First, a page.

Is the Baby Boomer Generation not going to get good care?

  1. You know, when all these Baby Boomer aged health care professionals finally retire, do you believe the next generations will be enough, to 'care' for the Baby Boomers, such a huge generation of people?

    Also, do you think that the percentages of young students going into and sticking with nursing is as high as in earlier days?

    There are so many other ways to make money, and with all of the cut backs and the unforgiving nature of nursing, do you forsee a big problem with getting adequate numbers of nurses to staff facilities?
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  2. 92 Comments

  3. by   Jules A
    My guess is more and more unlicensed personnel will be added to do the basics. The majority of young-ins I'm in contact with don't seem to have any interest in being an actual nurse

    Personally I'm not too worried as my iron-clad advanced directive pretty much guarantees I'll contract some sort of bug or condition, not treat it and croak hopefully in a brief amount of time.
  4. by   RNperdiem
    Being middle class today is harder to achieve. Nursing is popular now because of the stability, good pay and other factors.
    I suspect more young people starting college are choosing majors that lead right into a job- like nursing.
    Student debt is a big problem for many, and people are playing it safe.
    When my baby boomer parents were young, any college degree could lead to a good paying job in a company that would be willing to train. My Dad was a "company man" for many stable, middle class years. Those days are gone. A college degree without an internship, useful connections or a related job is a bigger financial risk.
    The baby boomers will have plenty of caretakers. Healthcare has a reputation of being a place where the jobs are.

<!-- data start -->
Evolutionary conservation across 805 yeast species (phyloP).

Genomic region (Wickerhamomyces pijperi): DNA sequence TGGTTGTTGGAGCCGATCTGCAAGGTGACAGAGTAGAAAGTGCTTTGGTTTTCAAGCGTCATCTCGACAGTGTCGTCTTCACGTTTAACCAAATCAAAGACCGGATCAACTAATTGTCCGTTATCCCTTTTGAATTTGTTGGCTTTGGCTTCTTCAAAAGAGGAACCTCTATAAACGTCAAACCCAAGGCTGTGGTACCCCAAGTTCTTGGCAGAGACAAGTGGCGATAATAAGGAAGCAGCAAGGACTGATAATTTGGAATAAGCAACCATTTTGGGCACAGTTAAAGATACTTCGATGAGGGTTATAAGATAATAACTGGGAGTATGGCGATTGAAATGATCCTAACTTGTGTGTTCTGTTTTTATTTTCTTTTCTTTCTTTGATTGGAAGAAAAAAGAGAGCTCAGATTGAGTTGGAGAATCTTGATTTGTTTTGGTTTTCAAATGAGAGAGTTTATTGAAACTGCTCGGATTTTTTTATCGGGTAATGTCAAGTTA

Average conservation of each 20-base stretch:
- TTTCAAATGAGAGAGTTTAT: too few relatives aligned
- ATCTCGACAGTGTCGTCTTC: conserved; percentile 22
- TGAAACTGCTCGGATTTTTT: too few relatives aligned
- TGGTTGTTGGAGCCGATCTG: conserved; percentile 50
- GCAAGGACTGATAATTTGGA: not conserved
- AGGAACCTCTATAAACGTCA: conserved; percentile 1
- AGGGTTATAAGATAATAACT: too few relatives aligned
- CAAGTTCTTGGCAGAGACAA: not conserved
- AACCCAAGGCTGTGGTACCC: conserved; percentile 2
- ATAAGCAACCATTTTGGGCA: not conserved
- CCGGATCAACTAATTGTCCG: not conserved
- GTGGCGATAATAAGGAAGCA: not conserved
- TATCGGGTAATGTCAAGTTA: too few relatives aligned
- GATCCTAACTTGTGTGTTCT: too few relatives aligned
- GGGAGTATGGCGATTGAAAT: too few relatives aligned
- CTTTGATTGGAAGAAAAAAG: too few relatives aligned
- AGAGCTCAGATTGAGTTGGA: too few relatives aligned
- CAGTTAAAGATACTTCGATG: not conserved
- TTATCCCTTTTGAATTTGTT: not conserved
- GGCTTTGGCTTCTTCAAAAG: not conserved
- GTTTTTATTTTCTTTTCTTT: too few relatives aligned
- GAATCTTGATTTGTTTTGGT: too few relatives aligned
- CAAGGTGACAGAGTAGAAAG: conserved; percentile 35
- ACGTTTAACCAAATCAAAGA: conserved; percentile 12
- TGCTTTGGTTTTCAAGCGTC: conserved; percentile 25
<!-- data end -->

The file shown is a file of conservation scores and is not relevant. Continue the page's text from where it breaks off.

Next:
5. by   cleback
    I second the increase use of unlicensed personnel. More and more is being treated outpatient... and honestly, nurses make a smaller piece of the pie in the community.

    The structure of care is definitely evolving, which will be more obvious with the baby boomers needing more care. Whether or not that translates into poorer outcomes has yet to be seen.
  6. by   TheCommuter
    Quote from Cola89
    You know, when all these Baby Boomer aged health care professionals finally retire, do you believe the next generations will be enough, to 'care' for the Baby Boomers, such a huge generation of people?
    Masses of Baby Boomers have already been entering the healthcare system over the past couple of decades. However, they've trickled into the system instead of swamped it all at once. For instance, my Boomer mother, age 58, spent several weeks in a hospital before succumbing to her multiple health problems last month.

    Countless Boomers who engaged in hard living in their youth (e.g. unhealthy lifestyles, drugs, heavy smoking) are the 50-somethings and 60-somethings who now live in nursing homes and personal care group homes permanently due to major CVAs and/or being noncompliant diabetics. Many diabetic Boomer nursing home residents are disabled due to bilateral limb amputations, chronic dialysis, etc.
    Quote from Cola89
    Also, do you think that the percentages of young students going into and sticking with nursing is as high as in earlier days?
    Prior to the 1970s, the average nurse remained in the profession for a whopping five to seven years before exiting. The profession was filled by youngish females who left nursing once they married and/or had their first child.

    Nowadays, an increasing number of people pursue nursing due to changes in society. Many men in this day and age no longer earn enough money to support a wife and several children on one income, so the housewife pathway is closed off to most women. Also, nursing is seen as one of those careers that leads directly to gainful employment after graduation.
    Quote from Cola89
    There are so many other ways to make money, and with all of the cut backs and the unforgiving nature of nursing, do you forsee a big problem with getting adequate numbers of nurses to staff facilities?